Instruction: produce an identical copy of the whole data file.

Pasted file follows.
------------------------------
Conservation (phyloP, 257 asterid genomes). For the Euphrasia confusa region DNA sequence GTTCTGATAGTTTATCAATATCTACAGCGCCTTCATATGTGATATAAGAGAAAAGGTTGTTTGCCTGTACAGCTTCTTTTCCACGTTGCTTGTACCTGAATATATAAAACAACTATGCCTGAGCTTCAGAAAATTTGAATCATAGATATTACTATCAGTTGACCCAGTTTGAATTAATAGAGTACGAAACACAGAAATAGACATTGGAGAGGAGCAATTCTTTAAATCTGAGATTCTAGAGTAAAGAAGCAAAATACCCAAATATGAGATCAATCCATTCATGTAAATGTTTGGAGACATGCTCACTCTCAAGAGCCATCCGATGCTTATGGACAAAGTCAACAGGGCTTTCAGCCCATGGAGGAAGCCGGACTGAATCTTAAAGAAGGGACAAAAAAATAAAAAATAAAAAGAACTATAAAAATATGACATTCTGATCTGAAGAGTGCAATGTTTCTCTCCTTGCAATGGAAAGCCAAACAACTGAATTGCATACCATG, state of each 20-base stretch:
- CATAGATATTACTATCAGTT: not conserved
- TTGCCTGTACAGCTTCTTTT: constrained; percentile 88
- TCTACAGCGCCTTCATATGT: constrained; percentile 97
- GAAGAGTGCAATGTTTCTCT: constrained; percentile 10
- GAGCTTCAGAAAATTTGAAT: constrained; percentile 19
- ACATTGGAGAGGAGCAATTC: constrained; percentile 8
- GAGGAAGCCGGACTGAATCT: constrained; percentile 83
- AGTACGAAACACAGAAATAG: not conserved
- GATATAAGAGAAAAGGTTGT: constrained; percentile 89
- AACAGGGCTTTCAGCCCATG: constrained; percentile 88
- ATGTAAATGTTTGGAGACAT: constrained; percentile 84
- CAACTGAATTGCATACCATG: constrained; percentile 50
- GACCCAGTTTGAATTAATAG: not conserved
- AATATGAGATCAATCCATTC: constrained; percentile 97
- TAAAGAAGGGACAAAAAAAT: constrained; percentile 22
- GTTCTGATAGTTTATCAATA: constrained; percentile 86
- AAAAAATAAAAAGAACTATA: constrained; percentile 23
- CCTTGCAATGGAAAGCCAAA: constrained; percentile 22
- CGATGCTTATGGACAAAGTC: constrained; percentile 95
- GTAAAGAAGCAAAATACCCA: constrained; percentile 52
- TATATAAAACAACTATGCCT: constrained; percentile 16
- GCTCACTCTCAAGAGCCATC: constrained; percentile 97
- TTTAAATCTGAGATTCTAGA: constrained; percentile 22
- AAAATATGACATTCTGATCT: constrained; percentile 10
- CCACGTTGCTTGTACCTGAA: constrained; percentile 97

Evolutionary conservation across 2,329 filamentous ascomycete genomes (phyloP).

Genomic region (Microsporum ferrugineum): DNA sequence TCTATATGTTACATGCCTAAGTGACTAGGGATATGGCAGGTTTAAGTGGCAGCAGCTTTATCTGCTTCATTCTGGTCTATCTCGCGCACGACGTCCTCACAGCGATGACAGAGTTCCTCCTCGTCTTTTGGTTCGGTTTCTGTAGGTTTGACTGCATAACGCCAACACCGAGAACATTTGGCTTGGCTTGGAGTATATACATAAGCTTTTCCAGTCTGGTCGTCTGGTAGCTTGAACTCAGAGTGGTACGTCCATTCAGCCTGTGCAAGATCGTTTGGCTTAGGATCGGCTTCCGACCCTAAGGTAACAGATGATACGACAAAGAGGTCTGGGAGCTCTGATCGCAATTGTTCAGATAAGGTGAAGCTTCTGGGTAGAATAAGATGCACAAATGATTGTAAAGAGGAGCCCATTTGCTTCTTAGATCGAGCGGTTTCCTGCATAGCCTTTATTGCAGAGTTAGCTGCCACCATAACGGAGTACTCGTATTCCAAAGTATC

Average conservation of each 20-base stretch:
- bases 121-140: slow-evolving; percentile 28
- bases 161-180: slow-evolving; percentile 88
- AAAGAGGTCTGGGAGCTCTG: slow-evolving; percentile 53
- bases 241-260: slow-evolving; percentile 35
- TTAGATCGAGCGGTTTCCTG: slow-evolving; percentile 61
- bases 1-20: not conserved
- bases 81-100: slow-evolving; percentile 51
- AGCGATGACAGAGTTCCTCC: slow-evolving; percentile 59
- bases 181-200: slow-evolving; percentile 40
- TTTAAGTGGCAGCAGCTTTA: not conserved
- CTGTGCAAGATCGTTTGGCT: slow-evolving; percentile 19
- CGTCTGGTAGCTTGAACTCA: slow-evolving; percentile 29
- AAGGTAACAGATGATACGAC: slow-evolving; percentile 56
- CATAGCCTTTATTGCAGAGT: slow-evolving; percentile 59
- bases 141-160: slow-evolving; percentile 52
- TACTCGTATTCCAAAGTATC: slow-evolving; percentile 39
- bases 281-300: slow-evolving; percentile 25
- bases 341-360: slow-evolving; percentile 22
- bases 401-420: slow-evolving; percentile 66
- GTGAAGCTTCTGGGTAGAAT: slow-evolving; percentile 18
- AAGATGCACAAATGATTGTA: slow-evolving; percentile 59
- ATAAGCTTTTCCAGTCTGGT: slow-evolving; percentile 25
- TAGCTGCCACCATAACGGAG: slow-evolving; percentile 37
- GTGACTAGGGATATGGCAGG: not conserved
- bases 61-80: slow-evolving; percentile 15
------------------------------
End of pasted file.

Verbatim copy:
Conservation (phyloP, 257 asterid genomes). For the Euphrasia confusa region DNA sequence GTTCTGATAGTTTATCAATATCTACAGCGCCTTCATATGTGATATAAGAGAAAAGGTTGTTTGCCTGTACAGCTTCTTTTCCACGTTGCTTGTACCTGAATATATAAAACAACTATGCCTGAGCTTCAGAAAATTTGAATCATAGATATTACTATCAGTTGACCCAGTTTGAATTAATAGAGTACGAAACACAGAAATAGACATTGGAGAGGAGCAATTCTTTAAATCTGAGATTCTAGAGTAAAGAAGCAAAATACCCAAATATGAGATCAATCCATTCATGTAAATGTTTGGAGACATGCTCACTCTCAAGAGCCATCCGATGCTTATGGACAAAGTCAACAGGGCTTTCAGCCCATGGAGGAAGCCGGACTGAATCTTAAAGAAGGGACAAAAAAATAAAAAATAAAAAGAACTATAAAAATATGACATTCTGATCTGAAGAGTGCAATGTTTCTCTCCTTGCAATGGAAAGCCAAACAACTGAATTGCATACCATG, state of each 20-base stretch:
- CATAGATATTACTATCAGTT: not conserved
- TTGCCTGTACAGCTTCTTTT: constrained; percentile 88
- TCTACAGCGCCTTCATATGT: constrained; percentile 97
- GAAGAGTGCAATGTTTCTCT: constrained; percentile 10
- GAGCTTCAGAAAATTTGAAT: constrained; percentile 19
- ACATTGGAGAGGAGCAATTC: constrained; percentile 8
- GAGGAAGCCGGACTGAATCT: constrained; percentile 83
- AGTACGAAACACAGAAATAG: not conserved
- GATATAAGAGAAAAGGTTGT: constrained; percentile 89
- AACAGGGCTTTCAGCCCATG: constrained; percentile 88
- ATGTAAATGTTTGGAGACAT: constrained; percentile 84
- CAACTGAATTGCATACCATG: constrained; percentile 50
- GACCCAGTTTGAATTAATAG: not conserved
- AATATGAGATCAATCCATTC: constrained; percentile 97
- TAAAGAAGGGACAAAAAAAT: constrained; percentile 22
- GTTCTGATAGTTTATCAATA: constrained; percentile 86
- AAAAAATAAAAAGAACTATA: constrained; percentile 23
- CCTTGCAATGGAAAGCCAAA: constrained; percentile 22
- CGATGCTTATGGACAAAGTC: constrained; percentile 95
- GTAAAGAAGCAAAATACCCA: constrained; percentile 52
- TATATAAAACAACTATGCCT: constrained; percentile 16
- GCTCACTCTCAAGAGCCATC: constrained; percentile 97
- TTTAAATCTGAGATTCTAGA: constrained; percentile 22
- AAAATATGACATTCTGATCT: constrained; percentile 10
- CCACGTTGCTTGTACCTGAA: constrained; percentile 97

Evolutionary conservation across 2,329 filamentous ascomycete genomes (phyloP).

Genomic region (Microsporum ferrugineum): DNA sequence TCTATATGTTACATGCCTAAGTGACTAGGGATATGGCAGGTTTAAGTGGCAGCAGCTTTATCTGCTTCATTCTGGTCTATCTCGCGCACGACGTCCTCACAGCGATGACAGAGTTCCTCCTCGTCTTTTGGTTCGGTTTCTGTAGGTTTGACTGCATAACGCCAACACCGAGAACATTTGGCTTGGCTTGGAGTATATACATAAGCTTTTCCAGTCTGGTCGTCTGGTAGCTTGAACTCAGAGTGGTACGTCCATTCAGCCTGTGCAAGATCGTTTGGCTTAGGATCGGCTTCCGACCCTAAGGTAACAGATGATACGACAAAGAGGTCTGGGAGCTCTGATCGCAATTGTTCAGATAAGGTGAAGCTTCTGGGTAGAATAAGATGCACAAATGATTGTAAAGAGGAGCCCATTTGCTTCTTAGATCGAGCGGTTTCCTGCATAGCCTTTATTGCAGAGTTAGCTGCCACCATAACGGAGTACTCGTATTCCAAAGTATC

Average conservation of each 20-base stretch:
- bases 121-140: slow-evolving; percentile 28
- bases 161-180: slow-evolving; percentile 88
- AAAGAGGTCTGGGAGCTCTG: slow-evolving; percentile 53
- bases 241-260: slow-evolving; percentile 35
- TTAGATCGAGCGGTTTCCTG: slow-evolving; percentile 61
- bases 1-20: not conserved
- bases 81-100: slow-evolving; percentile 51
- AGCGATGACAGAGTTCCTCC: slow-evolving; percentile 59
- bases 181-200: slow-evolving; percentile 40
- TTTAAGTGGCAGCAGCTTTA: not conserved
- CTGTGCAAGATCGTTTGGCT: slow-evolving; percentile 19
- CGTCTGGTAGCTTGAACTCA: slow-evolving; percentile 29
- AAGGTAACAGATGATACGAC: slow-evolving; percentile 56
- CATAGCCTTTATTGCAGAGT: slow-evolving; percentile 59
- bases 141-160: slow-evolving; percentile 52
- TACTCGTATTCCAAAGTATC: slow-evolving; percentile 39
- bases 281-300: slow-evolving; percentile 25
- bases 341-360: slow-evolving; percentile 22
- bases 401-420: slow-evolving; percentile 66
- GTGAAGCTTCTGGGTAGAAT: slow-evolving; percentile 18
- AAGATGCACAAATGATTGTA: slow-evolving; percentile 59
- ATAAGCTTTTCCAGTCTGGT: slow-evolving; percentile 25
- TAGCTGCCACCATAACGGAG: slow-evolving; percentile 37
- GTGACTAGGGATATGGCAGG: not conserved
- bases 61-80: slow-evolving; percentile 15